Because people have been playing Chess for a very long time, and even playing Chess by the modern rules for a very long time (by this I do not mean by the exact current rules of Chess, but simply Chess with the modern moves of the Queen and the Bishop), a considerable body of knowledge has been amassed concerning the various specific sequences of moves with which the game can begin.
These Chess openings are known by name, and so a list of a few of the openings you might be most likely to hear mentioned seems to me like something that might be useful, although it must be admitted that there are many books and even websites with far more complete lists than the one that will be offered here.
Although the chess federations of all the English-speaking nations have abandoned descriptive notation for the worldwide standard of algebraic notation, I will be listing the moves of the openings in both forms.
In addition, as a special bonus, although many books on Chess in Spanish, even in the 19th Century, used algebraic notation, I am also giving the moves of the openings in Spanish descriptive notation. Naturally, this uses the names of the pieces in Spanish as its basis:
P Peon Pawn P Pion R Rey King R Roi D Dama Queen D Dame A Alfil Bishop F Fou C Caballo Knight C Cavalier T Torre Rook T Tour
and a move like P-QB3 becomes P3AD - Pawn to the third square of the Bishop of the Queen - in that system of notation.
French descriptive notation - quite rarely used - works on a similar basis, and so the names of the pieces in French are in the third column: here, P-QB3 becomes P.3FD, so the order of elements is the same as in Spanish descriptive notation, but as in English descriptive notation, the letter for the piece being moved is followed by a punctuation mark, but a period instead of a dash.
The transformation being trivial, French descriptive notation is not also given here; simply change A to F, and insert a period after the first letter.
Center Gambit 1. P-K4, P-K4 2. P-Q4 e4, e5 d4 P4R, P4R P4D
Danish Gambit 1. P-K4, P-K4 2. P-Q4, PxP 3. P-QB3 e4, e5 d4, exd4 c3 P4R, P4R P4D, PxP P3AD
Allgaier Gambit 1. P-K4, P-K4 2. P-KB4, PxP 3. N-KB3, P-KN4 4. P-KR4, P-N5 5. N-N5, P-KR3 6. NxP, KxN e4, e5 f4, exf4 Nf3, g5 h4, g4 Ng5, h6 P4R, P4R P4AR, PxP C3AR, P4CR P4TR, P5C C5C, P3TR CxP RxC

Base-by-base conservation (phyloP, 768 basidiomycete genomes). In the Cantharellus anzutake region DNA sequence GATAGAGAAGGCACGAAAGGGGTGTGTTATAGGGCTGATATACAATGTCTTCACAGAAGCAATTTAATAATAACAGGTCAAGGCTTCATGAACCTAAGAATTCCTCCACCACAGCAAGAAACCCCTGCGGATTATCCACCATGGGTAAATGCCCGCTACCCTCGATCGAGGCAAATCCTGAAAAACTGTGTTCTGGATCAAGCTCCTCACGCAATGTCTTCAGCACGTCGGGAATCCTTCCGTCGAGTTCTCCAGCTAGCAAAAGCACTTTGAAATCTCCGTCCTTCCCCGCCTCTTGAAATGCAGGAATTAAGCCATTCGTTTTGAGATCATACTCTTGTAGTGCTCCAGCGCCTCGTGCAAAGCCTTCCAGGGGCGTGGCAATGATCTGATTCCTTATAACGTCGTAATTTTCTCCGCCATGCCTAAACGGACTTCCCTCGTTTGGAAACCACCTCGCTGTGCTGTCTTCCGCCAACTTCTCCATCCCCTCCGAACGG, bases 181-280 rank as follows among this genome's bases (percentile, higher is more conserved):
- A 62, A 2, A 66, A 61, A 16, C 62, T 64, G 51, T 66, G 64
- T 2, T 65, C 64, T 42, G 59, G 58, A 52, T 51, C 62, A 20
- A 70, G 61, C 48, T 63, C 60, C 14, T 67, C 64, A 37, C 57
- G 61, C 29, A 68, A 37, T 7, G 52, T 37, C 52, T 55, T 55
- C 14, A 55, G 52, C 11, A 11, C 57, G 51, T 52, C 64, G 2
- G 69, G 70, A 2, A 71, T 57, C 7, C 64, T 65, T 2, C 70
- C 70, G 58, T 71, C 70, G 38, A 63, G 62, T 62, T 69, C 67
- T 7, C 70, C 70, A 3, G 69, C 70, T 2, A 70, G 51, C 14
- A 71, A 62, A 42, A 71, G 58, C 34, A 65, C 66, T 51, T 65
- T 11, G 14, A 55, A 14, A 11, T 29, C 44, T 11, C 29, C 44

Here, White sacrifices a Knight in order to bring Black's King out into the open.
Allgaier-Kieseritzky Gambit 1. P-K4, P-K4 2. P-KB4, PxP 3. N-KB3, P-KN4 4. P-KR4, P-N5 5. N-K5 Kieseritzky Gambit e4, e5 f4, exf4 Nf3, g5 h4, g4 Ne5 P4R, P4R P4AR, PxP C3AR, P4CR P4TR, P5C C5R
Falkbeer Counter-Gambit 1. P-K4, P-K4 2. P-KB4, P-Q4 e4, e5 f4, d5 P4R, P4R P4AR, P4D
Philidor's Defence 1. P-K4, P-K4 2. N-KB3, P-Q3 e4, e5 Nf3, d6 P4R, P4R C3AR, P3D
Latvian Gambit 1. P-K4, P-K4 2. N-KB3, P-KB4 (Greco Counter-Gambit) e4, e5 Nf3, f5 P4R, P4R C3AR, P4AR
Italian Game 1. P-K4, P-K4 2. N-KB3, N-QB3 e4, e5 Nf3, Nc6 P4R, P4R C3AR, C3AD
Scotch Game 1. P-K4, P-K4 2. N-KB3, N-QB3 3. P-Q4, PxP e4, e5 Nf3, Nc6 d4, exd4 P4R, P4R C3AR, C3AD P4D, PxP
Ponziani's Opening 1. P-K4, P-K4 2. N-KB3, N-QB3 3. P-B3 (Staunton's Opening) e4, e5 Nf3, Nc6 c3 (English Knight's Game) P4R, P4R C3AR, C3AD P3A
This is a very old Chess opening. It is not currently considered advisable.
Three Knights' Game 1. P-K4, P-K4 2. N-KB3, N-QB3 3. N-B3 e4, e5 Nf3, Nc6 Nc3 P4R, P4R C3AR, C3AD C3A
Four Knights' Game 1. P-K4, P-K4 2. N-KB3, N-QB3 3. N-B3, N-B3 e4, e5 Nf3, Nc6 Nc3, Nf6 P4R, P4R C3AR, C3AD C3A, C3A
Guioco Piano 1. P-K4, P-K4 2. N-KB3, N-QB3 3. B-B4, B-B4 e4, e5 Nf3, Nc6 Bc4, Bc5 P4R, P4R C3AR, C3AD A4A, A4A
Two Knights' Defense 1. P-K4, P-K4 2. N-KB3, N-QB3 3. B-B4, N-B3 e4, e5 Nf3, Nc6 Bc4, Nf6 P4R, P4R C3AR, C3AD A4A, C3A
Felgatello Attack 1. P-K4, P-K4 2. N-KB3, N-QB3 3. B-B4, N-B3 4. N-N5, P-Q4 5. PxP, NxP 6. NxP/B7 (Fried Liver Attack) e4, e5 Nf3, Nc6 Bc4, Nf6 Ng5, d5 exd5, Nxd5 Nxf7 P4R, P4R C3AR, C3AD A4A, C3A C5C, P4D PxP NxP CxPA
This sacrifices a Knight to expose the Black King.
Ruy Lopez 1. P-K4, P-K4 2. N-KB3, N-QB3 3. B-N5 e4, e5 Nf3, Nc6 Bb5 P4R, P4R C3AR, C3AD B5C
Petroff's Defence 1. P-K4, P-K4 2. N-KB3, N-KB3 e4, e5 Nf3, Nf6 P4R, P4R C3AR, C3AR
Note that if White and Black continue by bringing out their Queen Knights, the same position as shown above for the Four Knights' Game can be achieved. This is an example of what is termed transposition; as a general rule, the position is assigned to one move sequence because in the case of a different move sequence that could also lead to it, one of the players would have a better move to make instead. Which would lead to the conclusion that 2. ... N-KB3 is inferior to 2. ... N-QB3. In some cases, though, such as this one, either that conclusion is not valid, or at least the difference is very slight.
Vienna Game 1. P-K4, P-K4 2. N-QB3 e4, e5 Nc3 P4R, P4R C3AD
Again, an opening that can transpose to the Four Knights' Game; see the comments above for Petroff's Defence. Here, the apparent conclusion is that 2. N-QB3 is inferior to 2. N-KB3.